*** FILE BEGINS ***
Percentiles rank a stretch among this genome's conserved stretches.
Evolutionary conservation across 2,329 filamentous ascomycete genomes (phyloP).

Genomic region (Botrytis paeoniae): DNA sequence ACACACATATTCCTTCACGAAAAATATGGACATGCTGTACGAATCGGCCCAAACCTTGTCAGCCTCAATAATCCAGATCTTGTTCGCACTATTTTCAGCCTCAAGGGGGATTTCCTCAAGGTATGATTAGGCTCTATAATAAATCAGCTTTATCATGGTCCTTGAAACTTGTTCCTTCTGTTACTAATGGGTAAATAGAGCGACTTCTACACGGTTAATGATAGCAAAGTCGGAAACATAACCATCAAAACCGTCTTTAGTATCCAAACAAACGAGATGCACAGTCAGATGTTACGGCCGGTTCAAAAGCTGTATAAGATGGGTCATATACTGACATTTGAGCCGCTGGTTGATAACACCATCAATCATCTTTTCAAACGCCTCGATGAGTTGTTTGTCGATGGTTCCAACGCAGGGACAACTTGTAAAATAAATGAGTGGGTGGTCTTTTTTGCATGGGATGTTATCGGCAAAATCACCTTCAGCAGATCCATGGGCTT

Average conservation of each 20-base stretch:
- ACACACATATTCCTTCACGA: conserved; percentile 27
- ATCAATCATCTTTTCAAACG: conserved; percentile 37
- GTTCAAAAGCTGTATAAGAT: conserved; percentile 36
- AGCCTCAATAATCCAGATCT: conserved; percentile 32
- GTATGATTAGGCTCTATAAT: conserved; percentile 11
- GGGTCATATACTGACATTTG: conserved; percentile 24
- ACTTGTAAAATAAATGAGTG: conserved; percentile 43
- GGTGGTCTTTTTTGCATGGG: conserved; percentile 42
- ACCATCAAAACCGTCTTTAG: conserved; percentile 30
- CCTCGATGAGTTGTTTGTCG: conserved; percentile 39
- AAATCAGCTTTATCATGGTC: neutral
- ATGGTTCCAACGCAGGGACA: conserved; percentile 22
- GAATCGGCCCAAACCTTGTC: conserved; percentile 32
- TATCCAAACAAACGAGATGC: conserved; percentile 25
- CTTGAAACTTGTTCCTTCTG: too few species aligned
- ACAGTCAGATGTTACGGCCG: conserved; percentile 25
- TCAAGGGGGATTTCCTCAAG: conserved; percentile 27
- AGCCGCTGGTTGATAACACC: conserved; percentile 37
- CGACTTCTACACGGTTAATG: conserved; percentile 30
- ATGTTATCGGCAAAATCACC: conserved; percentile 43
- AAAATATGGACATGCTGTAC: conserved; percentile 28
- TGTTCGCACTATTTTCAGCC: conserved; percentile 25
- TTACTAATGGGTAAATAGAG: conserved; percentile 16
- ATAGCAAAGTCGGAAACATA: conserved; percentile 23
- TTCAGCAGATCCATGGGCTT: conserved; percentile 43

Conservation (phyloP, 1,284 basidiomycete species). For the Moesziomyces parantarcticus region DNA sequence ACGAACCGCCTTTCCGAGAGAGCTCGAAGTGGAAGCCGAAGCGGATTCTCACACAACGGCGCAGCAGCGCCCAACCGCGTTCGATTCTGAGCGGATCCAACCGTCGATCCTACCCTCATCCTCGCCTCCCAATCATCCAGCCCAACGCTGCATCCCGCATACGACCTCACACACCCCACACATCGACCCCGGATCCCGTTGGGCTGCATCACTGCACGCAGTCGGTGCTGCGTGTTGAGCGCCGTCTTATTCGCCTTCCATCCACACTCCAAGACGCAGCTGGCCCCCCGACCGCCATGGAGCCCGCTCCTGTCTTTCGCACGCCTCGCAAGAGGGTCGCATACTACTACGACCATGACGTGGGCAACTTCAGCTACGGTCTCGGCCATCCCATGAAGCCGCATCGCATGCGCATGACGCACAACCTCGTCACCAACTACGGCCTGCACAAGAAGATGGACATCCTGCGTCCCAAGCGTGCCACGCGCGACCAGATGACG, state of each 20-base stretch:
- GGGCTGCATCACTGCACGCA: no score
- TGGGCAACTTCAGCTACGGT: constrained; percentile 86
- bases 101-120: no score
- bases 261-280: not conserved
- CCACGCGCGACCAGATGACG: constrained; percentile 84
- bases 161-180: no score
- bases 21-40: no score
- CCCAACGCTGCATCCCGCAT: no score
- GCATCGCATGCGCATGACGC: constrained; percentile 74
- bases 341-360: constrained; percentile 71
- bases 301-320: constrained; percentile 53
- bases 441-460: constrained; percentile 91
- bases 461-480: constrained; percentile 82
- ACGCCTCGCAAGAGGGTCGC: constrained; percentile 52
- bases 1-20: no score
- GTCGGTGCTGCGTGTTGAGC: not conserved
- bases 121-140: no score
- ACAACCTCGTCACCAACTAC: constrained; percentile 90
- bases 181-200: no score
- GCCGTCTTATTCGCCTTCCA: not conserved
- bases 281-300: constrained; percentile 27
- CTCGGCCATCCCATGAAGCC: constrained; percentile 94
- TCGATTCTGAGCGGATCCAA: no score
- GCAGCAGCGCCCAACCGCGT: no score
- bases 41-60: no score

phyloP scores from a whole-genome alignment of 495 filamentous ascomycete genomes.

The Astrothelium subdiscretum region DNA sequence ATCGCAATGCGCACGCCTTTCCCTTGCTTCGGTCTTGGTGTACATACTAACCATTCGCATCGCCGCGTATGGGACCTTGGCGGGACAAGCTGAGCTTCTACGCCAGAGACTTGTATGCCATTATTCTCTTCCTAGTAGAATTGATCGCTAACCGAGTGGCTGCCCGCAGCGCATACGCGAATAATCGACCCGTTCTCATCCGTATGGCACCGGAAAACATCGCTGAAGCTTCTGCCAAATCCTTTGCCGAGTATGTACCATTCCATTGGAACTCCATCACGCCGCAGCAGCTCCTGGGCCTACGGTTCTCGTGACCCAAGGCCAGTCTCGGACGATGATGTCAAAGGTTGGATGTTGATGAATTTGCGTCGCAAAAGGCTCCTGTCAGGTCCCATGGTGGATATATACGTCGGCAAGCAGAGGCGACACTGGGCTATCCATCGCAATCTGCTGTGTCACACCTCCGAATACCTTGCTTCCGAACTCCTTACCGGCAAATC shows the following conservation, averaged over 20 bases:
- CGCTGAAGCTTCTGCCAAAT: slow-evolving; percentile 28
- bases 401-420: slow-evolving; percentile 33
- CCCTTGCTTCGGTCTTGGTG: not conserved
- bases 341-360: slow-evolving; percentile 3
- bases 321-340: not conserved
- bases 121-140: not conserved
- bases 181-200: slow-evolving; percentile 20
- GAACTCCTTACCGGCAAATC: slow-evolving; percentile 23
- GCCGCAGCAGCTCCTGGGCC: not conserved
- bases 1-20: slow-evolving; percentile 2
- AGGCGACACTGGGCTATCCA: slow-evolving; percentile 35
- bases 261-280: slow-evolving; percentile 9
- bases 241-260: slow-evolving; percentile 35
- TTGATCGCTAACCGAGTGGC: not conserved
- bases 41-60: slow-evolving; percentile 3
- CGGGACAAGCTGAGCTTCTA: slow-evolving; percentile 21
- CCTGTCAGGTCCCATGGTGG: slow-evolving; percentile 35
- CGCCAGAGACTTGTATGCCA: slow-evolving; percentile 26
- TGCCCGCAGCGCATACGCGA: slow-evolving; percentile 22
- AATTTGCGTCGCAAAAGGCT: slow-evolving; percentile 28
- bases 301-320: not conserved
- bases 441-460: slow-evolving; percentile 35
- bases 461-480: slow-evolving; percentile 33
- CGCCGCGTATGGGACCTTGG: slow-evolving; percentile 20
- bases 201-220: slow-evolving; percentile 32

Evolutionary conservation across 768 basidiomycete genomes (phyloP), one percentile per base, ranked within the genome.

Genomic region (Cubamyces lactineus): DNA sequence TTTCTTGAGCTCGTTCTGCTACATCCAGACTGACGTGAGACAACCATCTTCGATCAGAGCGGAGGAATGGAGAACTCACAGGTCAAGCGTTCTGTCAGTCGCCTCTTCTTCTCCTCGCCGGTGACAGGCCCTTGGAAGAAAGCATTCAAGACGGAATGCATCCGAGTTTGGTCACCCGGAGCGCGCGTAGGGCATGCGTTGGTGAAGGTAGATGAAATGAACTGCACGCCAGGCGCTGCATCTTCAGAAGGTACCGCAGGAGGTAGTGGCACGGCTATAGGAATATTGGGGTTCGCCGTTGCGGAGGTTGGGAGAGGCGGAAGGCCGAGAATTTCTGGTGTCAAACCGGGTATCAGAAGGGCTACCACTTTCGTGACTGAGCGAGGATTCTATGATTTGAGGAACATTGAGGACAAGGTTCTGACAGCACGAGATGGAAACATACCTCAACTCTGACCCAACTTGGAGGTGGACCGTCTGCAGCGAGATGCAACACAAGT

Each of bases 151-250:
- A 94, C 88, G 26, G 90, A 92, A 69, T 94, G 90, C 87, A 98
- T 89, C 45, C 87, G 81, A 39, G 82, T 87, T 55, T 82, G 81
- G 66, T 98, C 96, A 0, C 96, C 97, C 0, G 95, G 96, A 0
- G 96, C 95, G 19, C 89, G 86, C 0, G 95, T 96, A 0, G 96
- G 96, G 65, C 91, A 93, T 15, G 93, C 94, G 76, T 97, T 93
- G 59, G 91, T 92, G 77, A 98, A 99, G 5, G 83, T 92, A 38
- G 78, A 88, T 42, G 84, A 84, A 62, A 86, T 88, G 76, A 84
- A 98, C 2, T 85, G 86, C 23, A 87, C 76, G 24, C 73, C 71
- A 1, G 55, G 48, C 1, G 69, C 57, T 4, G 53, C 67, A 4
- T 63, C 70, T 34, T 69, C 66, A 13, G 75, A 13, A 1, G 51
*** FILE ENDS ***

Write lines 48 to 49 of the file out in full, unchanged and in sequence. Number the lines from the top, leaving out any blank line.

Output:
- ACAACCTCGTCACCAACTAC: constrained; percentile 90
- bases 181-200: no score